UGANDA – The National Agricultural Research Organisation (NARO) has forged a strategic partnership with Menigte Farms (MeFarms) Limited, aiming to revolutionize the goat farming sector in Uganda.

This collaboration, formalized in a Memorandum of Understanding (MoU) signed at NARO’s headquarters in Entebbe, focuses on advancing research, breeding, management, and commercialization of goats to ensure a consistent and sustainable supply of quality goat products for both domestic and international markets.

The MoU was signed by NARO Director General Dr. Yona Baguma and MeFarms Managing Director Mr. Kule Brian.

By combining NARO’s robust research capabilities with MeFarms’ practical farming expertise, this partnership aspires to significantly enhance the efficiency, profitability, and sustainability of goat farming across the country.

Dr. Yona Baguma highlighted the partnership’s primary objectives: boosting productivity, improving household incomes, especially for smallholder farmers, and fostering economic growth at the national level.

The partnership establishes a framework for knowledge exchange between NARO and MeFarms. MeFarms’ staff will gain practical experience through field attachments, participating in NARO’s research projects.

Collaborative research efforts will aim to improve goat breeds, management practices, and feed development, resulting in data-driven solutions tailored to the needs of the goat farming community.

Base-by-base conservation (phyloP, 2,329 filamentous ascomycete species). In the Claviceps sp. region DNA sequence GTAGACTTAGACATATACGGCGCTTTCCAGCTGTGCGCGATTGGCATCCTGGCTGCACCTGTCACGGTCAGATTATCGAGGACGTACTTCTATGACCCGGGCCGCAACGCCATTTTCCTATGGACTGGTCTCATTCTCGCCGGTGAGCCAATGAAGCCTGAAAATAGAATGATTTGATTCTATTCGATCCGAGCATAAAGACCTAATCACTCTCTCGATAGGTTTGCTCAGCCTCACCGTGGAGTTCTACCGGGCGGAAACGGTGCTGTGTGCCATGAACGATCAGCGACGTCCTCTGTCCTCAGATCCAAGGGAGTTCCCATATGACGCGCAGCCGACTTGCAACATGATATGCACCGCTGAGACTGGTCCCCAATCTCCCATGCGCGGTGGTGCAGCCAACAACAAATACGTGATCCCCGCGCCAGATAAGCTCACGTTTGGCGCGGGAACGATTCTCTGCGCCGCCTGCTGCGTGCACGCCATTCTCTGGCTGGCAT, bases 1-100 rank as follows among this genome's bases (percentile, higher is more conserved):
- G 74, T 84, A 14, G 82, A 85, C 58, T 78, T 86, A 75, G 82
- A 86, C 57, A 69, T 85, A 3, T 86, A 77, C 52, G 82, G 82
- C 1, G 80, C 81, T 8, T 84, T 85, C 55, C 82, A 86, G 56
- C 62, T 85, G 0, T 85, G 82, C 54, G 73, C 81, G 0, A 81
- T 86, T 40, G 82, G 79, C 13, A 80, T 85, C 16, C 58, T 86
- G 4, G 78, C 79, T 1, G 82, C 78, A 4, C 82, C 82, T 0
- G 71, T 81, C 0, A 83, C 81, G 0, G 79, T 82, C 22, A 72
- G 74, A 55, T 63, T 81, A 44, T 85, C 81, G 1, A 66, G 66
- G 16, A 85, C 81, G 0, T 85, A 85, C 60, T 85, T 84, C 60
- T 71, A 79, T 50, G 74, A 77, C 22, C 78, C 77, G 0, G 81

MeFarms will play a crucial role in mobilizing goat farmers within the project’s focus areas, coordinating activities, and establishing digital farm records and performance evaluation systems.

This data will be integrated into the National Food and Agricultural Statistics System (NFASS) to inform national decision-making processes.

A recent study in the Teso subregion documented the socio-economic aspects of goat production, involving 114 selected goat owners across five districts.

Findings revealed that most household heads were male (87%), with 41.2% of farmers aged 51 and above.

The average household owned about 9.2 goats.

While indigenous goats were primarily bought (85%), exotic breeds and their crosses were often acquired through government programs (34%).

Goats serve various roles, predominantly providing regular cash income (98.2%) and holding socio-cultural significance (69.3%).

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